Particularly in co-ops, the board of directors wields considerable power; often the only way to gain some influence within the development is to join the board. The politics involved in decision-making can be remarkable and time consuming, and many do not enjoy the experience.

Because many people are unwilling to put up with the restrictions found in condominium and co-op communities, it can be much harder to find a buyer to begin with. Condominiums and co-ops do not rise in value the same way houses do, so while they preserve equity they do not build as much as a private home would.



It is not uncommon for rental buildings to be converted to condominiums or co-ops; in fact, most of the older buildings that are condominium or co-op developments started out as rentals.

Frequently the first indication that a building’s owner is considering a conversion is a series of improvements to the building—new windows, new kitchens and bathrooms, redecorated common space (corridors, lobby). The sponsor of the conversion (usually but not necessarily the owner) will contact all the tenants and give them the opportunity to purchase their own units, usually for a good price. If enough tenants decide to take the sponsor up on the offer, the conversion can go through. Although there is a fairly low minimum number, sponsors like to get as high a percentage of tenants to buy in as possible, because it means more money to pay for upkeep and keep maintenance fees down. Some locales, such as San Francisco, have rigid restrictions on the number of conversions allowed in a given year with long waiting lists for owners hoping to convert.



People interested in condominium or co-op ownership should pay close attention to a number of factors at each development they visit:

  • They should ask about the financial condition of the association or corporation that manages the property. They may request a copy of the latest financial statements and budgets. They can find out about the ratio of owners to renters, the stability of the maintenance fees, and recent unit sales. In California, this is required by law before the close.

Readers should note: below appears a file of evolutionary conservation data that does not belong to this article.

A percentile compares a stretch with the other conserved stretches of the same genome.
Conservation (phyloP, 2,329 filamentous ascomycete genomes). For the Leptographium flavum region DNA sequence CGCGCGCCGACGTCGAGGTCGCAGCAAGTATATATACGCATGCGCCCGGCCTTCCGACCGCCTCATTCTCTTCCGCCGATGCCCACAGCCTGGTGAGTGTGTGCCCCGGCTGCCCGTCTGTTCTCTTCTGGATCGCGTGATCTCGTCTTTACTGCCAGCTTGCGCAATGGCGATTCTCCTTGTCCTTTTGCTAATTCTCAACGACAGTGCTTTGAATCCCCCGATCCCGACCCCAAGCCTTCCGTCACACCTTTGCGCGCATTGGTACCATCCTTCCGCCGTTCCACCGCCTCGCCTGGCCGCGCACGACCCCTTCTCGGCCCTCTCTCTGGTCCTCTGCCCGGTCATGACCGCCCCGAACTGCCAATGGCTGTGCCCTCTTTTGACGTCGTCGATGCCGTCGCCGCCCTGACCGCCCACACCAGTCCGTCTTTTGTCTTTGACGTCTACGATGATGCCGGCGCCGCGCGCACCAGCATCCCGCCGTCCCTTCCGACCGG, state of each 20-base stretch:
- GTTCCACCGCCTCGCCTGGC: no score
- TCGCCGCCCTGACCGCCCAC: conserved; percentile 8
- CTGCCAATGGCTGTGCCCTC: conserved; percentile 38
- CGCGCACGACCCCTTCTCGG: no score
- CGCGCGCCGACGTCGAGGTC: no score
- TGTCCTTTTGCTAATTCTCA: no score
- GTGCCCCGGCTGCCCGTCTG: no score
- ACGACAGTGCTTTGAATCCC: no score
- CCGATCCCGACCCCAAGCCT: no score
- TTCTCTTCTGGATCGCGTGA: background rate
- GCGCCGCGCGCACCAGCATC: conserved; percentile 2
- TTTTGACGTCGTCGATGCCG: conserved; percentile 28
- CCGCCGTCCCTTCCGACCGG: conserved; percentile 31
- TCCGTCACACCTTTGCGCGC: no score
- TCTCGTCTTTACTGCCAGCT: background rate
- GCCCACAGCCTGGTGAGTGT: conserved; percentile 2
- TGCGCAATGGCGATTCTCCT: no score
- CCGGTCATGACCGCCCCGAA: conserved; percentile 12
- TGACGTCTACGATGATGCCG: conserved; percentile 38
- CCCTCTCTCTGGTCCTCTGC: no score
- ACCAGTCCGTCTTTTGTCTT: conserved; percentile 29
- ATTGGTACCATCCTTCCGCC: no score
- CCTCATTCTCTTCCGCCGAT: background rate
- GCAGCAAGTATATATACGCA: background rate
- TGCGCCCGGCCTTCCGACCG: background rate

• They should find out whether there are any pending lawsuits against the development. Builders, neighbors, and even former owners might have filed suit. If anyone did, they can find out why and find out the outcome. In California, this is required by law before the close.
  • They should review the bylaws and the restrictions. If they are particularly strict, prospective buyers may not wish to purchase a home there. Even if they have no trouble with the restrictions, potential subsequent buyers might when it comes time to sell later on.
  • Prospective buyers should hire an inspector to check the structural condition of the building (including electrical, heat, and plumbing). They should find out the condition of the roof and the common areas. Also, they need to find out about how soundproof the building is.
  • Prospective buyers should talk to current or former owners if possible. They may be able to find out from the owners what are the pros and cons of the development in question—what they like and what they wish they could change.
  • They should review the minutes of the association or board meetings for the past two or three years to determine matters of concern to the community and how well the organization is operating.
  • And, if wise, visit the locale at various times of the day and night to determine the level of noise and activity. One wise buyer made it a point to visit a proposed unit after ten on a Saturday night during the summer. Sure enough, the teenage son who lived next door was blasting his music with many of his friends. Not a bad kid, the client told the writer, but not someone wanted as a next door neighbor.
  • Check the policies on pets and barbeques as well, if those matters are important to you.
  • If there is a common area for a gym or swimming pool, make it a point to visit them at times of peak use.
  • Get condo insurance to cover the interior. Review the insurance policy for the exterior that the association is required to have in California.

Condominium and co-op ownership is not for everyone. If people think it will meet their needs, however, they will do themselves an enormous favor simply by making a checklist of the items above, adding in those that are important to them personally, and being prepared when it time to make an offer.